Following Open Cambodia 2011, I spent a day touring libraries with Margaret Bywater, a 25 year veteran of Cambodian libraries and development work.
Margaret is at the epicenter of the movement to train librarians and open libraries in Cambodia. It is an uphill struggle because the genocide perpetrated by the Khmer Rouge in the 1970′s targeted the educated, people who wore eyeglasses, people with soft hands, and people who could read. When reading has been purged from a culture, what is the role of libraries? A central development challenge in Cambodia concerns rebuilding the intellectual and learning infrastructure.
Libraries play a role in this process, yet there is no cultural or institutional momentum to build on. Libraries are building from scratch. We visited three libraries: the national archives, the newly expanded Hun Sen Library of the Royal University of Phnom Penh, and at the Cambodian Development Resource Institute–a library that hosts collections from various agencies working in Cambodia.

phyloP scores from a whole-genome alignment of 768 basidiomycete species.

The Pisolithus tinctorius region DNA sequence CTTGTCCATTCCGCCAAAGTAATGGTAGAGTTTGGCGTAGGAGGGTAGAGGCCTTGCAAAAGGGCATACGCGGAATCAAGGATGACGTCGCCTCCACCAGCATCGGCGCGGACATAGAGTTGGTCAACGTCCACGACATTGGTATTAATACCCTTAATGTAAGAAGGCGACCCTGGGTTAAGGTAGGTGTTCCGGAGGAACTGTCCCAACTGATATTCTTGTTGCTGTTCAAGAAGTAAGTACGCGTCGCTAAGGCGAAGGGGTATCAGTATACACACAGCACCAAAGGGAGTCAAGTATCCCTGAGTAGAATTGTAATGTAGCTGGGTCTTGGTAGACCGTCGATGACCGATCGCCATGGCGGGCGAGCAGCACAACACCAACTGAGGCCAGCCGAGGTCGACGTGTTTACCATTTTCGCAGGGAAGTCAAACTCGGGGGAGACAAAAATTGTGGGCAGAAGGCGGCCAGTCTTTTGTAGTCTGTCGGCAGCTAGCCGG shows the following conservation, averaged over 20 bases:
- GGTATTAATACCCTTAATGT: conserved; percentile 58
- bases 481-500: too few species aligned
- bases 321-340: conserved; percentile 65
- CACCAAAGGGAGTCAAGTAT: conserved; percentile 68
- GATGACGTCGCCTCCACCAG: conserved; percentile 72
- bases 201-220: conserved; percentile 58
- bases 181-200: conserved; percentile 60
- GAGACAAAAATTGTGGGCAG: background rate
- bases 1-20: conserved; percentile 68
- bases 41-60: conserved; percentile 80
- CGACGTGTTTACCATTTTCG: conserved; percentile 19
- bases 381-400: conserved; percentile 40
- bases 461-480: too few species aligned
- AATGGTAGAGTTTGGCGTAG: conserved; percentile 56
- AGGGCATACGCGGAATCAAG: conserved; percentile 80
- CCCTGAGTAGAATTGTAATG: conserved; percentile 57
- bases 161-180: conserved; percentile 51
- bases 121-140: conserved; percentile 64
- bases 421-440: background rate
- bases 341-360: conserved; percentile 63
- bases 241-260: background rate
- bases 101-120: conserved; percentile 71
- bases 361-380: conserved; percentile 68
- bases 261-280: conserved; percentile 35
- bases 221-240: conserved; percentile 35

While libraries in other parts of the world are emphasizing the cultural, community aspects of their mission, Cambodia has different needs. These institutions are training people and building core knowledge infrastructure. Evidence of this is the way that library-trained workers are promoted to higher positions outside of the library. Margaret reports that it is difficult for libraries to grow when her best staff leave for greener pastures; library skills are broadly valuable in development agencies.
To see more photos from my Cambodian library tour, check out the set on Flickr.